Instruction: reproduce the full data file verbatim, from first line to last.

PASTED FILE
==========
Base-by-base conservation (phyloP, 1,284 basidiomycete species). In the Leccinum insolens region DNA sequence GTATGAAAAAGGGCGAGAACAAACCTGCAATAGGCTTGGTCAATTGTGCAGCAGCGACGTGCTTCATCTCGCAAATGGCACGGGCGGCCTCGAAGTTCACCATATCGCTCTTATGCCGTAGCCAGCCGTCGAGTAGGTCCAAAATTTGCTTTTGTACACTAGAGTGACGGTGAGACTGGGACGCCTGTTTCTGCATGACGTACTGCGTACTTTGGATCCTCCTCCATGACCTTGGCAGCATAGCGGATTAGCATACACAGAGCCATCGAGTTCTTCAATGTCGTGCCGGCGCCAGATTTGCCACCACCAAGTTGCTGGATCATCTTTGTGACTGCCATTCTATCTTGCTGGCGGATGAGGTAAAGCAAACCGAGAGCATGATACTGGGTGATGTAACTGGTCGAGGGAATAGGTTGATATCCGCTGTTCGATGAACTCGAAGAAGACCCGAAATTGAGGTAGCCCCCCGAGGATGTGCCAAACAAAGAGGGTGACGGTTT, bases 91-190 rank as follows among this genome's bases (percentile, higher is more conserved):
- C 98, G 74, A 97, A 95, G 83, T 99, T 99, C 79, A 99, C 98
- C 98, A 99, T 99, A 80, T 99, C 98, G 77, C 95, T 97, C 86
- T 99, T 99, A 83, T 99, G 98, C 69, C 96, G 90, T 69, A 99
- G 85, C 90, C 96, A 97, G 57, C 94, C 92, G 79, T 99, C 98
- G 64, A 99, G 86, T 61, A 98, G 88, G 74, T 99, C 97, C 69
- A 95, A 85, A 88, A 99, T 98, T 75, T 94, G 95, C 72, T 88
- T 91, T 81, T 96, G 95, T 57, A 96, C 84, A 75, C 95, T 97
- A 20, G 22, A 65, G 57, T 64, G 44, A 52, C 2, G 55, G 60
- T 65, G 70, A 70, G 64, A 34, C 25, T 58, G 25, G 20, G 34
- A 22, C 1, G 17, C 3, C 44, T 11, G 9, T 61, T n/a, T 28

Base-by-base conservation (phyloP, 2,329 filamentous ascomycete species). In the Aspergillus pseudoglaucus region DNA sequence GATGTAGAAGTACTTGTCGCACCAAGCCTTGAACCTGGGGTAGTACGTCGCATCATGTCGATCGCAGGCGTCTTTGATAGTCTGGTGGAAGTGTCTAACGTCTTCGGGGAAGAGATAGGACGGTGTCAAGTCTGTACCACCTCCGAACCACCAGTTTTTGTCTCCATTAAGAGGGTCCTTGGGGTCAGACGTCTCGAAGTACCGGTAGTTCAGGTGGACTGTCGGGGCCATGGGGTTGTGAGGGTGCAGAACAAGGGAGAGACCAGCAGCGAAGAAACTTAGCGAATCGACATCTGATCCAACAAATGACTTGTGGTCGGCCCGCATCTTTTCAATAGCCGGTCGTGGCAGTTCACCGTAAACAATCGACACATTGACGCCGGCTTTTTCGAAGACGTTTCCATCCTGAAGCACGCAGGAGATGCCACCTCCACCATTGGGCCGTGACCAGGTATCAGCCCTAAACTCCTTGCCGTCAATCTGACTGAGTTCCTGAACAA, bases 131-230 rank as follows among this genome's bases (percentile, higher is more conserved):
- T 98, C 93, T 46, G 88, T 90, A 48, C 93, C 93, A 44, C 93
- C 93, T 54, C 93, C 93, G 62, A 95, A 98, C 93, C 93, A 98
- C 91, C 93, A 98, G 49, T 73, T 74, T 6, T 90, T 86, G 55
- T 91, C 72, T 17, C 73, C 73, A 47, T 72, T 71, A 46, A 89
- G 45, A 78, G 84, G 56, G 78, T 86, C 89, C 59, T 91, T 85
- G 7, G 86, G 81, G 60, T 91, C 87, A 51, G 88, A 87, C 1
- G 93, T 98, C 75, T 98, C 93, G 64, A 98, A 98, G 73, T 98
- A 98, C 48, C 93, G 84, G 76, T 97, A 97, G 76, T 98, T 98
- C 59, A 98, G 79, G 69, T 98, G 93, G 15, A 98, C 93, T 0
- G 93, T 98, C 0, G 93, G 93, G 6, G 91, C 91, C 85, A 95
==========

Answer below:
Base-by-base conservation (phyloP, 1,284 basidiomycete species). In the Leccinum insolens region DNA sequence GTATGAAAAAGGGCGAGAACAAACCTGCAATAGGCTTGGTCAATTGTGCAGCAGCGACGTGCTTCATCTCGCAAATGGCACGGGCGGCCTCGAAGTTCACCATATCGCTCTTATGCCGTAGCCAGCCGTCGAGTAGGTCCAAAATTTGCTTTTGTACACTAGAGTGACGGTGAGACTGGGACGCCTGTTTCTGCATGACGTACTGCGTACTTTGGATCCTCCTCCATGACCTTGGCAGCATAGCGGATTAGCATACACAGAGCCATCGAGTTCTTCAATGTCGTGCCGGCGCCAGATTTGCCACCACCAAGTTGCTGGATCATCTTTGTGACTGCCATTCTATCTTGCTGGCGGATGAGGTAAAGCAAACCGAGAGCATGATACTGGGTGATGTAACTGGTCGAGGGAATAGGTTGATATCCGCTGTTCGATGAACTCGAAGAAGACCCGAAATTGAGGTAGCCCCCCGAGGATGTGCCAAACAAAGAGGGTGACGGTTT, bases 91-190 rank as follows among this genome's bases (percentile, higher is more conserved):
- C 98, G 74, A 97, A 95, G 83, T 99, T 99, C 79, A 99, C 98
- C 98, A 99, T 99, A 80, T 99, C 98, G 77, C 95, T 97, C 86
- T 99, T 99, A 83, T 99, G 98, C 69, C 96, G 90, T 69, A 99
- G 85, C 90, C 96, A 97, G 57, C 94, C 92, G 79, T 99, C 98
- G 64, A 99, G 86, T 61, A 98, G 88, G 74, T 99, C 97, C 69
- A 95, A 85, A 88, A 99, T 98, T 75, T 94, G 95, C 72, T 88
- T 91, T 81, T 96, G 95, T 57, A 96, C 84, A 75, C 95, T 97
- A 20, G 22, A 65, G 57, T 64, G 44, A 52, C 2, G 55, G 60
- T 65, G 70, A 70, G 64, A 34, C 25, T 58, G 25, G 20, G 34
- A 22, C 1, G 17, C 3, C 44, T 11, G 9, T 61, T n/a, T 28

Base-by-base conservation (phyloP, 2,329 filamentous ascomycete species). In the Aspergillus pseudoglaucus region DNA sequence GATGTAGAAGTACTTGTCGCACCAAGCCTTGAACCTGGGGTAGTACGTCGCATCATGTCGATCGCAGGCGTCTTTGATAGTCTGGTGGAAGTGTCTAACGTCTTCGGGGAAGAGATAGGACGGTGTCAAGTCTGTACCACCTCCGAACCACCAGTTTTTGTCTCCATTAAGAGGGTCCTTGGGGTCAGACGTCTCGAAGTACCGGTAGTTCAGGTGGACTGTCGGGGCCATGGGGTTGTGAGGGTGCAGAACAAGGGAGAGACCAGCAGCGAAGAAACTTAGCGAATCGACATCTGATCCAACAAATGACTTGTGGTCGGCCCGCATCTTTTCAATAGCCGGTCGTGGCAGTTCACCGTAAACAATCGACACATTGACGCCGGCTTTTTCGAAGACGTTTCCATCCTGAAGCACGCAGGAGATGCCACCTCCACCATTGGGCCGTGACCAGGTATCAGCCCTAAACTCCTTGCCGTCAATCTGACTGAGTTCCTGAACAA, bases 131-230 rank as follows among this genome's bases (percentile, higher is more conserved):
- T 98, C 93, T 46, G 88, T 90, A 48, C 93, C 93, A 44, C 93
- C 93, T 54, C 93, C 93, G 62, A 95, A 98, C 93, C 93, A 98
- C 91, C 93, A 98, G 49, T 73, T 74, T 6, T 90, T 86, G 55
- T 91, C 72, T 17, C 73, C 73, A 47, T 72, T 71, A 46, A 89
- G 45, A 78, G 84, G 56, G 78, T 86, C 89, C 59, T 91, T 85
- G 7, G 86, G 81, G 60, T 91, C 87, A 51, G 88, A 87, C 1
- G 93, T 98, C 75, T 98, C 93, G 64, A 98, A 98, G 73, T 98
- A 98, C 48, C 93, G 84, G 76, T 97, A 97, G 76, T 98, T 98
- C 59, A 98, G 79, G 69, T 98, G 93, G 15, A 98, C 93, T 0
- G 93, T 98, C 0, G 93, G 93, G 6, G 91, C 91, C 85, A 95